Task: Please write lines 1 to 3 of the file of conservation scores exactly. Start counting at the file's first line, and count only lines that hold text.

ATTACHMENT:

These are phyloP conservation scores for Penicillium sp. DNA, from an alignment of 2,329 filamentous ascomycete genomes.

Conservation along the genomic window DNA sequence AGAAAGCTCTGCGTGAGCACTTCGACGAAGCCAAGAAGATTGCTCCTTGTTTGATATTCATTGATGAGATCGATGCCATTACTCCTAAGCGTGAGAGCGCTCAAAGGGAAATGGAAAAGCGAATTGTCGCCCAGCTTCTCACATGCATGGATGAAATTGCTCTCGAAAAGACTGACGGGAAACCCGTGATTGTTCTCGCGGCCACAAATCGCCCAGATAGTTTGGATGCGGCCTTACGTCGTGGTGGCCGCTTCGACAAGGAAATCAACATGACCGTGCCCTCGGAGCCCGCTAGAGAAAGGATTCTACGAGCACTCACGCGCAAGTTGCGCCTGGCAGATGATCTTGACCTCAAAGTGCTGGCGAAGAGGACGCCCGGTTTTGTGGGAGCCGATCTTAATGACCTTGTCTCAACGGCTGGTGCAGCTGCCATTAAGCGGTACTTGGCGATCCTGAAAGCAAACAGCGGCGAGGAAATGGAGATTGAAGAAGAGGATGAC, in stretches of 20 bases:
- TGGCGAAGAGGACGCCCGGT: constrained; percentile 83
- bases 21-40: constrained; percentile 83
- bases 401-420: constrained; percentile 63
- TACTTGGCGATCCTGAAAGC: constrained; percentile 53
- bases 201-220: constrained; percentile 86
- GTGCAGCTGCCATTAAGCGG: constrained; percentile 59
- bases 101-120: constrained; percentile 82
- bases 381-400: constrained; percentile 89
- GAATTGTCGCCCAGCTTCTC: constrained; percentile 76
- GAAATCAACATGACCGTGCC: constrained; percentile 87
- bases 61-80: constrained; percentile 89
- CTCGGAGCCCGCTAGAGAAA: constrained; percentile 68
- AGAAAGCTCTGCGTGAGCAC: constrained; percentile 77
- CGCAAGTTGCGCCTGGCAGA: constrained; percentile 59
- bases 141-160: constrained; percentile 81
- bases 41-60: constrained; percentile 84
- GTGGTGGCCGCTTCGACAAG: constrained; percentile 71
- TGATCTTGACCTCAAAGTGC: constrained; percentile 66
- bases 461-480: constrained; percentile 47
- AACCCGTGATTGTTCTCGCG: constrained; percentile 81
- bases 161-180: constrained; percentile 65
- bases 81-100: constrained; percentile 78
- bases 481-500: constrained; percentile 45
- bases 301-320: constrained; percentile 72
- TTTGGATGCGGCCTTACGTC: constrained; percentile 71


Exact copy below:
These are phyloP conservation scores for Penicillium sp. DNA, from an alignment of 2,329 filamentous ascomycete genomes.

Conservation along the genomic window DNA sequence AGAAAGCTCTGCGTGAGCACTTCGACGAAGCCAAGAAGATTGCTCCTTGTTTGATATTCATTGATGAGATCGATGCCATTACTCCTAAGCGTGAGAGCGCTCAAAGGGAAATGGAAAAGCGAATTGTCGCCCAGCTTCTCACATGCATGGATGAAATTGCTCTCGAAAAGACTGACGGGAAACCCGTGATTGTTCTCGCGGCCACAAATCGCCCAGATAGTTTGGATGCGGCCTTACGTCGTGGTGGCCGCTTCGACAAGGAAATCAACATGACCGTGCCCTCGGAGCCCGCTAGAGAAAGGATTCTACGAGCACTCACGCGCAAGTTGCGCCTGGCAGATGATCTTGACCTCAAAGTGCTGGCGAAGAGGACGCCCGGTTTTGTGGGAGCCGATCTTAATGACCTTGTCTCAACGGCTGGTGCAGCTGCCATTAAGCGGTACTTGGCGATCCTGAAAGCAAACAGCGGCGAGGAAATGGAGATTGAAGAAGAGGATGAC, in stretches of 20 bases:
- TGGCGAAGAGGACGCCCGGT: constrained; percentile 83